Presentation: 9 out of 10
Creativity: 8 out of 10
Utility: 6 out of 10

Buy This If: You're looking for your fix of largely Gygaxian gaming goodness to inspire you.
Don't Buy This If: Your tastes run to more exotic styles of fantasy.


  1. Thank you much for the thumbs up to my "Labyrinth Tomb of the Minotaur Lord" adventure. I know the concept has been done to death, but I figured it could still be revisited with a cool back story and some challenging encounters.

    Plus, I also have a soft spot for minotaurs (I just don't want to meet up with one).

    Thanks again. :)

  2. It's those Kask editorials that keep me away... I have been primarily a player for 30 years, and I actually like my Players Handbook.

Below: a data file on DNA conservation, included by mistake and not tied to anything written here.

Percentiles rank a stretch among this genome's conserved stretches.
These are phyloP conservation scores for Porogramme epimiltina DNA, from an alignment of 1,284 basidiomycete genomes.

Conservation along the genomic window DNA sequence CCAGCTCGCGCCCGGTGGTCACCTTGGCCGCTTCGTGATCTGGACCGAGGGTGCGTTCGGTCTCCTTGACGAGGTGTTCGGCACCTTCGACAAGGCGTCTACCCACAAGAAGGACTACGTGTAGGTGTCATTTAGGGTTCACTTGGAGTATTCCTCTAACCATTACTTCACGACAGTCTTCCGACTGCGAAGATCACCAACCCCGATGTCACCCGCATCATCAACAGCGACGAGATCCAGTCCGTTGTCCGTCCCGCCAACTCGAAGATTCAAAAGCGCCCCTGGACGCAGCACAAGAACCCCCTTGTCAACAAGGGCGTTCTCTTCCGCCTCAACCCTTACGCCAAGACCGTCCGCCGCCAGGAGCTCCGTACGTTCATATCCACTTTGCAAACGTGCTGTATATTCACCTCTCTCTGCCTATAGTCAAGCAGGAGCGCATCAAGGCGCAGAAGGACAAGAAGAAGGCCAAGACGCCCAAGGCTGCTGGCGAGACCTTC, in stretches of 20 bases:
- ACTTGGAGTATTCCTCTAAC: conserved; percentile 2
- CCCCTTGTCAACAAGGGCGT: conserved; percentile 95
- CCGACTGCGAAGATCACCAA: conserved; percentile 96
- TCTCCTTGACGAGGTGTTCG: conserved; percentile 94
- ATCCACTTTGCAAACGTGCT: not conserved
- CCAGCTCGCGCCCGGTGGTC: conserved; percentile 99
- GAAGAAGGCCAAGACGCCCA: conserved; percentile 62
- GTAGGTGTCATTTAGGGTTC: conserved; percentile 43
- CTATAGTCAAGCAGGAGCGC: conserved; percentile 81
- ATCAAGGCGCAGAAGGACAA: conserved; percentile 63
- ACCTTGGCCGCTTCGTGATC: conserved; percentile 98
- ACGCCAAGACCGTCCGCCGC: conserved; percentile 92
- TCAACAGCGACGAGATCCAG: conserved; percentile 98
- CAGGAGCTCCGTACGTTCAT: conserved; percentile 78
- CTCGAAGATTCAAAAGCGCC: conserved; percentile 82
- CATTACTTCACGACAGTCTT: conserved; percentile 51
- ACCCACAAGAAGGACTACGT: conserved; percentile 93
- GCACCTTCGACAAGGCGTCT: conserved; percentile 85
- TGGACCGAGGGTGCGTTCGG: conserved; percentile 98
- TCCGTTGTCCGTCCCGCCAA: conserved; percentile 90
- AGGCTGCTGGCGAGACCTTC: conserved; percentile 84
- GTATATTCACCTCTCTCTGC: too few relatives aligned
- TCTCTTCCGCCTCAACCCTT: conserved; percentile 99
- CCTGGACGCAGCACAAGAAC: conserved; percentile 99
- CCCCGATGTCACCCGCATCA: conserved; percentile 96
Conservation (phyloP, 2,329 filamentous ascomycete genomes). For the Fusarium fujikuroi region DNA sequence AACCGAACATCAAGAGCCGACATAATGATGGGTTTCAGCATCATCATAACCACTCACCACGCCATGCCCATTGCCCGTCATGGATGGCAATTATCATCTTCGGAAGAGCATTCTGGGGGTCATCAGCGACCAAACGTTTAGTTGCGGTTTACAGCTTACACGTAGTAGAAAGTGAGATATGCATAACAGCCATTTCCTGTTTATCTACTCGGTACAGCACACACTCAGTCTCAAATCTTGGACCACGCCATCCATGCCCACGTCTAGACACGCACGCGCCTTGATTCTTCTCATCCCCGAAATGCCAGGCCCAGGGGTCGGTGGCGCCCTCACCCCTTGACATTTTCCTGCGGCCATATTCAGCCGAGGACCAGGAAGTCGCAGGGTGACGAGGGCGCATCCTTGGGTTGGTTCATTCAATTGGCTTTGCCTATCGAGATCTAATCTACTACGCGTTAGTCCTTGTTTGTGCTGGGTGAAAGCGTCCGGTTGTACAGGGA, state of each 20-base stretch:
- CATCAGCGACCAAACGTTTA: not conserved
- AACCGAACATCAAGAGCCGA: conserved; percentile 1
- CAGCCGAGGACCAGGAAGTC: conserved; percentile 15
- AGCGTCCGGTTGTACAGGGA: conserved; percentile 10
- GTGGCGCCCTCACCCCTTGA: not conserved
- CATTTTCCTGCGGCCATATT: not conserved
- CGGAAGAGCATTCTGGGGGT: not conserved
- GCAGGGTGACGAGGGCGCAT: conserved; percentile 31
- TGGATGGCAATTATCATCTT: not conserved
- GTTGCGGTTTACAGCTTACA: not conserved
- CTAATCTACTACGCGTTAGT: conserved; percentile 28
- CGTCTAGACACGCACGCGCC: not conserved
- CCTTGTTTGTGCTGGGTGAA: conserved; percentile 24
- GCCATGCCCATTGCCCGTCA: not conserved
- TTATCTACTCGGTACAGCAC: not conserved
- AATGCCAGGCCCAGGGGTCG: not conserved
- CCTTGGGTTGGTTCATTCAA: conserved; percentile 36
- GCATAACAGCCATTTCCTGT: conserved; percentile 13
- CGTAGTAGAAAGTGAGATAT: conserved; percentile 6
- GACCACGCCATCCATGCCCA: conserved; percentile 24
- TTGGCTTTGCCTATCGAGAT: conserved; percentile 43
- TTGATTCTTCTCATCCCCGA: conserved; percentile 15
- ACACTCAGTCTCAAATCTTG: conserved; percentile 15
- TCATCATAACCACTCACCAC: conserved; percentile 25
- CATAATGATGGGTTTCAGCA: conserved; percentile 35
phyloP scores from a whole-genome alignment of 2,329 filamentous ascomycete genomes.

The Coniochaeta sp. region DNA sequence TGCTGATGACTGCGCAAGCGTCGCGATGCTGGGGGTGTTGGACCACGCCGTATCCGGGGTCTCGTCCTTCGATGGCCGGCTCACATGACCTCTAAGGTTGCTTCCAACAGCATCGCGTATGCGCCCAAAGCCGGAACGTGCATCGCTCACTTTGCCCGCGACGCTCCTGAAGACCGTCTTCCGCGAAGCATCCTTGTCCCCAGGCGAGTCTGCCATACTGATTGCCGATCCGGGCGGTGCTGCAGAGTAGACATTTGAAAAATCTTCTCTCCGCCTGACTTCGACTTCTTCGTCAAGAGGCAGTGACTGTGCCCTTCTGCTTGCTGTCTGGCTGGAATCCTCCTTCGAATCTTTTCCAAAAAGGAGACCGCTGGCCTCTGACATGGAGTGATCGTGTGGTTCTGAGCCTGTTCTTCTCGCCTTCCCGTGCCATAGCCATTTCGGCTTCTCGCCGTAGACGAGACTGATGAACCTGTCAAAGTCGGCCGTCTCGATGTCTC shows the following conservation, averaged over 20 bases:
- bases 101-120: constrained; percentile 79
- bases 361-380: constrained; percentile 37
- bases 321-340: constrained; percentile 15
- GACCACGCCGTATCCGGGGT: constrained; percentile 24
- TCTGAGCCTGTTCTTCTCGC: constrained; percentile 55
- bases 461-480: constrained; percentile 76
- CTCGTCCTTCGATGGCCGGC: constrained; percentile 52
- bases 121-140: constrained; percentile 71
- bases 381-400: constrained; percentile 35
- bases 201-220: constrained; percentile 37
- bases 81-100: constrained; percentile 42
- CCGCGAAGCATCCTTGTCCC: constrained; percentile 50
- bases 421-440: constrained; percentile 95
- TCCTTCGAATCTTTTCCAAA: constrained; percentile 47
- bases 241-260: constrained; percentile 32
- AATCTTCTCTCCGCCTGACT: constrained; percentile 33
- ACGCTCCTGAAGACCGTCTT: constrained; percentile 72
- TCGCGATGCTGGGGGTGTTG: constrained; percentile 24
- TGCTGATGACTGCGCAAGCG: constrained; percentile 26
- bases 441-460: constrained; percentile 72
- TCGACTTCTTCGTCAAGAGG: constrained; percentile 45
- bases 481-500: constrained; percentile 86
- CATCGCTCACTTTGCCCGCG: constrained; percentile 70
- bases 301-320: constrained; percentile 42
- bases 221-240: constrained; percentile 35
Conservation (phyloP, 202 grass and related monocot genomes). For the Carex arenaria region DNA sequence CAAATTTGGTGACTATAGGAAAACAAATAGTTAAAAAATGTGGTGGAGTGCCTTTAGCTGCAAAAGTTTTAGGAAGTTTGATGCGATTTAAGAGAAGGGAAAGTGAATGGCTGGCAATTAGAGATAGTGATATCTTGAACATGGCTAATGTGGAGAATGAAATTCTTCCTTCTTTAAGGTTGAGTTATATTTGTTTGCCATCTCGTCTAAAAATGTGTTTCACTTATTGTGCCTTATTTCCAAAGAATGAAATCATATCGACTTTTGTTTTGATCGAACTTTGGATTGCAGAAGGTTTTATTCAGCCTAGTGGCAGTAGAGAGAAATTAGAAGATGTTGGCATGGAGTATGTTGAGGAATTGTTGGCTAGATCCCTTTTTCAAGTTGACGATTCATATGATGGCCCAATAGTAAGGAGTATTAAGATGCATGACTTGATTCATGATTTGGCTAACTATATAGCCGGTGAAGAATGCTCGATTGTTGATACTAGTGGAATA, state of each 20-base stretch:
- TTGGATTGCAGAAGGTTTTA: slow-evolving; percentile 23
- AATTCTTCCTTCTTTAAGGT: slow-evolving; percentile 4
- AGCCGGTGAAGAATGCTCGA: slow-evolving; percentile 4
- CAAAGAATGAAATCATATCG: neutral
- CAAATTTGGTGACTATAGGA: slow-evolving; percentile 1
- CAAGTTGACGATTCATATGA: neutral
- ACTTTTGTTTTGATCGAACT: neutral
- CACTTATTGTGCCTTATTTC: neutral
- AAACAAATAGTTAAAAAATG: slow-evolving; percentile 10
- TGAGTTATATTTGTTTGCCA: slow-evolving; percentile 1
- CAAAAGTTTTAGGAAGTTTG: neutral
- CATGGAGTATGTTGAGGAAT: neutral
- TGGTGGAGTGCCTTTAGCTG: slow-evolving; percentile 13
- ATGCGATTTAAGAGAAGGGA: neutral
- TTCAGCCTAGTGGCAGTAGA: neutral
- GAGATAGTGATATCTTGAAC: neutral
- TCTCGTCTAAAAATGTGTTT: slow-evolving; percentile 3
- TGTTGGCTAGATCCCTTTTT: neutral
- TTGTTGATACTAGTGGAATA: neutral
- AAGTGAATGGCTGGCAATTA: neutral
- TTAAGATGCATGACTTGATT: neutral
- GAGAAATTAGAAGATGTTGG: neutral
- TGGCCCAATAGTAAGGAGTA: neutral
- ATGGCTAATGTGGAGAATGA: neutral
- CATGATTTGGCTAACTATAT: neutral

3. Strident though I can be, I agree that Mr Kask's editorials strike me as a little too strident for my tastes, at least in the way they're presented, if not their content. I fully understand his points and even agree with them to some extent, but I doubt he's going to win many converts with the way he presents them.

  4. There won't be any more editorials on the topic of AD&D and whether it was bad or good, but I felt it was a topic that shouldn't be shushed if Tim wanted to write about it. I know those editorials have turned several people away from the magazine because of their vehemence, but when the choices were (a) toss the original editor of The Dragon's opinions out because they are too strident, (b) ask Tim to turn down the dial on his opinion, or (c) publish them as is ... I chose to publish them as is.